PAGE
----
More Work than Updates

I hope you'll forgive me. Collectively, the OpenOmni folks have been banging away on all of the various permutations of PDM-POD communication, and deciphering all of these conversations, as well as working to make RileyLink compatible with a Pod. Personally, my family is gearing up to move in just a few weeks, so I've been distracted to say the least. 

Here's the short version:

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Code continues to happen. With the release of the G6, and the scheduled release of the latest generation pods, things will be in flux. As always, thanks for being part of the project. 

We're Getting Closer

It's been a while. A long while, but we're getting closer, and had a major breakthrough last night:

nonce.png

What does that mean? I asked one of the folks working on this to put it in layman's language: 

We've determined how the POD and PDM verify the origin and destination of insulin delivery commands, which are protected with a "nonce," a semi-random number generated from the POD's lot number and serial number. Now we can generate our own insulin delivery commands, and thus have complete control of a POD, without the necessity of a PDM. We still have some basic detective work left to do, which is to analyze every command thoroughly, so that we have complete "coverage" of the protocol. There are a few commands which we have yet to fully reverse, but they should become clear to us in rather short order.

There's still plenty to do, and I'm hoping we'll have confirmation today of some other folks generating nonces. Keep the faith! 

A Little Movement, But It's Slow

The past couple weeks, there has been a little movement on the OpenOmni efforts, and we've been very quiet about keeping this site up to date, so let's try and catch up.

  • Thanks to some help from a generous donor and the Nightscout Foundation, a donation was made to Dr. Sergei Skorobogatov in the University of Cambridge Computer Laboratory to begin dissembling the pod code at a low-level. 
  • The OpenOmni bounty pledge has risen to almost $30,000. To date, we've spent around $200 collecting and sending pods and PDMs around to folks. There is still a ton of money on the table...

Peeling the Onion

This week, there's been some discussion on the Slack channel (omniaps.slack.com) about how to get a bit deeper into the radio packets involved in the communication protocol. I'm semi-technically literate, but no where near the group of folks that are actively banging away on this problem, so I asked for an explanation of the current problem. Dan was kind enough to reply:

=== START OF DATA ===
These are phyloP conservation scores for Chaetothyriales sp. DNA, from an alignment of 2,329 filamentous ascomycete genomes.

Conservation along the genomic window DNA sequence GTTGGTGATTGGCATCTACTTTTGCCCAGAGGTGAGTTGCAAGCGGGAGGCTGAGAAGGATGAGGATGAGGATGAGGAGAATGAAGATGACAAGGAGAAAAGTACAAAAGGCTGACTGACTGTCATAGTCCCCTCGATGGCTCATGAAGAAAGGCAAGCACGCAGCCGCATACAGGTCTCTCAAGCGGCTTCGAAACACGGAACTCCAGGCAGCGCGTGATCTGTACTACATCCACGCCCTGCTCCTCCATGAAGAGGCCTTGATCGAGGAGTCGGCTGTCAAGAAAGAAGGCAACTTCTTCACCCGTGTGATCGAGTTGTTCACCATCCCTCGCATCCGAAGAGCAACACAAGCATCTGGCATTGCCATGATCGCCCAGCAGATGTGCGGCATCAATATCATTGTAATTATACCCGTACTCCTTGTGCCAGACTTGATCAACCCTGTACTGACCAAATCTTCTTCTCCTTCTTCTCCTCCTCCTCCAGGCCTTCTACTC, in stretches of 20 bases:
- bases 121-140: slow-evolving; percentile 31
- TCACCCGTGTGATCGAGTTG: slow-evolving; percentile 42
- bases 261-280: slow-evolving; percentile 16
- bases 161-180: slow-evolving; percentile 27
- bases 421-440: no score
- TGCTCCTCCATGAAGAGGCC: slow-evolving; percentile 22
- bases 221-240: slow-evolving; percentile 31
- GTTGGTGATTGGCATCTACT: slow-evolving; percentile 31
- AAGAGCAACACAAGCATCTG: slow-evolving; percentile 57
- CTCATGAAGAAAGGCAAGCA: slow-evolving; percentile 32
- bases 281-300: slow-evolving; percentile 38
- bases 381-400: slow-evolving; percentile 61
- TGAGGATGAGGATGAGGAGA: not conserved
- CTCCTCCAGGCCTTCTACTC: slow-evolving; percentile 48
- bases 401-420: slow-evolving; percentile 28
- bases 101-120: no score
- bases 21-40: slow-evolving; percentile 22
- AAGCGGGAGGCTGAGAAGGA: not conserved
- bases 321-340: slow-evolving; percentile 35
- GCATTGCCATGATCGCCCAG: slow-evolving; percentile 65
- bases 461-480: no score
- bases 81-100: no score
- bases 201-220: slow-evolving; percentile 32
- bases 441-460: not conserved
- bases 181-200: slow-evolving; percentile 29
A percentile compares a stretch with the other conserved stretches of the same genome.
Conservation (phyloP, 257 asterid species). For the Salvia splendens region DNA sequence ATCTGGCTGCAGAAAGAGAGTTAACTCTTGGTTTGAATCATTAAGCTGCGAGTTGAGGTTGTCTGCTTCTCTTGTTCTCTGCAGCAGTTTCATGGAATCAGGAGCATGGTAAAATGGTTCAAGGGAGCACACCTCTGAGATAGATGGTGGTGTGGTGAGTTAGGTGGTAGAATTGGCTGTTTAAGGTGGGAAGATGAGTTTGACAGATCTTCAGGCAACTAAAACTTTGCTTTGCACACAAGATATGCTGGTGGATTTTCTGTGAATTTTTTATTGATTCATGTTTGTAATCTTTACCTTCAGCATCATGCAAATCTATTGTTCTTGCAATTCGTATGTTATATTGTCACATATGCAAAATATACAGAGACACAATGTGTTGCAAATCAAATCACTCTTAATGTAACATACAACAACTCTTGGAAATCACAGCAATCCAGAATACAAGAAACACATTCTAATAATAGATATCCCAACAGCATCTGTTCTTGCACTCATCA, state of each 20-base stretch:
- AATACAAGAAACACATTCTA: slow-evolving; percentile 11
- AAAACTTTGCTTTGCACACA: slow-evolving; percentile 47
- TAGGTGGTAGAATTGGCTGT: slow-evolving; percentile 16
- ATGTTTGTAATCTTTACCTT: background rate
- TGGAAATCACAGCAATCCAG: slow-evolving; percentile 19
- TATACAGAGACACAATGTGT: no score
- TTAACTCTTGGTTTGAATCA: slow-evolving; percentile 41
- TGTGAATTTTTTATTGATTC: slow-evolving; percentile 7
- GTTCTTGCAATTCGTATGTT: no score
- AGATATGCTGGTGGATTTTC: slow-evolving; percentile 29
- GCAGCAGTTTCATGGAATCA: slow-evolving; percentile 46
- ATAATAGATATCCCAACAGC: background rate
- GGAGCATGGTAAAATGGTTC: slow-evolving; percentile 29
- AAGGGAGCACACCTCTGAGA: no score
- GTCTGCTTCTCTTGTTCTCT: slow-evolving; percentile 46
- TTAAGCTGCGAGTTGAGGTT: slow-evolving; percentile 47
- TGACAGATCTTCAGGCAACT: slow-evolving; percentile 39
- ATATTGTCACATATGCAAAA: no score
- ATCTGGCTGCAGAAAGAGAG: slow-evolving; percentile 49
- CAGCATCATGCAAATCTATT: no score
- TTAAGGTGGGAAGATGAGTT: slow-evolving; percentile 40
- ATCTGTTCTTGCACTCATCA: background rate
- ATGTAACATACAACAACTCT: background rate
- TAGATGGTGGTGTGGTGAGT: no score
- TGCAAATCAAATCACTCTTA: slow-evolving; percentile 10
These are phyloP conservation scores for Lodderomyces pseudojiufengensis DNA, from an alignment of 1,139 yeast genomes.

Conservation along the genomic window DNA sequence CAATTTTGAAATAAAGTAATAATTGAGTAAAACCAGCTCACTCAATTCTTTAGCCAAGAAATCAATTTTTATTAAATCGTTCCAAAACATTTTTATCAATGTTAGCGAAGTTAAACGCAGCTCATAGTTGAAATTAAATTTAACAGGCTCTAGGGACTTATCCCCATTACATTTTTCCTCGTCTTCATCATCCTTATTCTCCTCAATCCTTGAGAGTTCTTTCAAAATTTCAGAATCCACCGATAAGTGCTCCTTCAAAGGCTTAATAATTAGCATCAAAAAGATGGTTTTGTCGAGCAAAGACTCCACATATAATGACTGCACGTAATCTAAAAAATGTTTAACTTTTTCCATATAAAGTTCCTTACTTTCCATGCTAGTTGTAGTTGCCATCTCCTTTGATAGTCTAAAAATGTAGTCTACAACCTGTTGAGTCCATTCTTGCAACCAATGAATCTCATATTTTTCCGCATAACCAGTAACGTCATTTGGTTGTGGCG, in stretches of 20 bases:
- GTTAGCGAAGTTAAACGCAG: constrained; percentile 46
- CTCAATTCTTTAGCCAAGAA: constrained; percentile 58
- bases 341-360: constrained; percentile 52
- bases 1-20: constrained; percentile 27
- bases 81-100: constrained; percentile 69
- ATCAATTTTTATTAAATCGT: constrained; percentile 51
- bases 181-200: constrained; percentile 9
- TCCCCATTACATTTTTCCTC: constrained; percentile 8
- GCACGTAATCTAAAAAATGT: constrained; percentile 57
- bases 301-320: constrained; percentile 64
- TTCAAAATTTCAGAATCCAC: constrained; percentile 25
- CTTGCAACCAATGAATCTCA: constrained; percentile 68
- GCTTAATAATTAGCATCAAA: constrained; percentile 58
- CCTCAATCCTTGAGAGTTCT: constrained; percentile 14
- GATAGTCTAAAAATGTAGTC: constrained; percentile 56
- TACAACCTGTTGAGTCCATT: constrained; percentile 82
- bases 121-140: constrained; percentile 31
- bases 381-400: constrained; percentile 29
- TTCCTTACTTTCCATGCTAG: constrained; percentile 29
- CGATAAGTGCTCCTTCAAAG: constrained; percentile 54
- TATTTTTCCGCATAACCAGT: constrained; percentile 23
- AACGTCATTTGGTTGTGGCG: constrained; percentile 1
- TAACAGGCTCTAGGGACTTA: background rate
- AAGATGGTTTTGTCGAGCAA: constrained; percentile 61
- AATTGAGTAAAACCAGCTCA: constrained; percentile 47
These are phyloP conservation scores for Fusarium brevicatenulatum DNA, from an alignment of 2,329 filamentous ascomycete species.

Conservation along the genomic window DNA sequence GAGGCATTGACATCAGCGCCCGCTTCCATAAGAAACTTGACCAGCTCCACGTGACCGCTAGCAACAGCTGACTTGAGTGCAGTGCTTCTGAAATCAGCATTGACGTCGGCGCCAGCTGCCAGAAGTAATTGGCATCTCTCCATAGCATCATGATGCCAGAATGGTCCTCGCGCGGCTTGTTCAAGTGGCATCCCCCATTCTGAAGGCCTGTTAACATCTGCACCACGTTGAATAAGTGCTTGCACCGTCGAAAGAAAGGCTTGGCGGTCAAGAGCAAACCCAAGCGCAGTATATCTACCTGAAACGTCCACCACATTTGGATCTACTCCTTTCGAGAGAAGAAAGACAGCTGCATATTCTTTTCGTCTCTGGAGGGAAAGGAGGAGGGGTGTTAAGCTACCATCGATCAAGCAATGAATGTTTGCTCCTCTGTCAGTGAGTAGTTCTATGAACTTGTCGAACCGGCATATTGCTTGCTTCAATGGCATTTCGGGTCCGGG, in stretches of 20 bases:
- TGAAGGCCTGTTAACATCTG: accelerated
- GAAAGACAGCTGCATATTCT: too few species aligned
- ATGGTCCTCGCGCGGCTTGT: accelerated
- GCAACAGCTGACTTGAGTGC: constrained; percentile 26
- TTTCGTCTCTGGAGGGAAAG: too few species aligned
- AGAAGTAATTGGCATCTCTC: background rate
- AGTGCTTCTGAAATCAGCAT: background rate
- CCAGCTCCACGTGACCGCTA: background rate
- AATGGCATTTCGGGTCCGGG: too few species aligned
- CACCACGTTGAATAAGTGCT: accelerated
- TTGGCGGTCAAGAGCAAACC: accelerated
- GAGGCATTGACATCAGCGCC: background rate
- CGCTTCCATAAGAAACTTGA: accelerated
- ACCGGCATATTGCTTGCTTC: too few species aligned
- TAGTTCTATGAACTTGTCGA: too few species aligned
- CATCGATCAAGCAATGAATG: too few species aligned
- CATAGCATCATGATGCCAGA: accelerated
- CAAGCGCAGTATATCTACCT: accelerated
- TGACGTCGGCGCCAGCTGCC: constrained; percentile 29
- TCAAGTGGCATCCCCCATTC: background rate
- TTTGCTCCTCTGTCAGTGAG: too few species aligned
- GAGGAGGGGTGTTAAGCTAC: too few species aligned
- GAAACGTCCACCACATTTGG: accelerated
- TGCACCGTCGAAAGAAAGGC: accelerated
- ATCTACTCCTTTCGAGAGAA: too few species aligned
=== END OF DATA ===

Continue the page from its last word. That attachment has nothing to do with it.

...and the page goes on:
Think of the radio packet like an onion. it has several “layers.” the network layer is the outermost layer. we understand all of those fields. inside that layer is the data layer, which we understand many of the commands and fields. but there are a few bits of data that are used to verify the integrity of the command. think of this like a wax seal from the middle ages, used to verify the integrity of a letter from a king. we need to be able to re-create that wax seal, (the verification bytes) in order to reliably craft packets of data which the pod will accept.  
There is an algorithm, which we think is a CRC style algorithm, that is used to generate that wax seal. I believe it’s a 16-bit CRC. Pete has pointed out that there is some "bit-masking” going on, which makes it hard to crack.

This is the state of the state. We are discussing now if putting this data and the problem out on some of the freelance sites might lead to the breakthrough needed to get to the next phase. It may be time to start calling in your initial stake in the bounty, I'll let you know. 

Thanks for being part of the hunt. 
JW

 

We Knew It Would be Slow

Right now there's a lot of listening happening as folks try to understand how the PDM and pods communicate. And one developer managed to get some firmware, but it seems to be English only, so there's some hangup. I'll keep updating as I see more, but honestly I'm not sure what I'm seeing half the time as the RF engineers talk wave forms and hashes.

Well Damn.

In less than a week, the T1 community has pledged over $12,000 to this effort. If there was any doubt how much people want OmniPod as an option, I think we can put those to rest. In case you missed it, I've also updated this page to include a running total, answered some questions, and swapped out the front page to be a static introduction while I put these updates at the back.

This will be a slow road, but as things happen, I'll try to post here. In case you were ever curious, here's the inside of your PDM. More to come!

Put Up or Shut Up

Understanding that the Open Source world is based on scratching your own itch, here's some scratch. We have placed an initial $1,000 bounty on a working, accepted plug-in for the Insulet OmniPod into the OpenAPS Project. 

To be complete, this means that the project would use COTS hardware and Open Source software to communicate with the OmniPOD device placed on a T1 patient, controlling temporary basal rates to control blood glucose levels. This work will be delivered open source and will be shared and reviewed by existing members of the OpenAPS community. If multiple people are part of the submittal, they can agree on a split, or on a charity to receive the funds. 

To learn more about OpenAPS, visit openaps.org

To join the OmniAPS Slack channel to discuss this project and understand work to date, visit here

To add to the bounty, join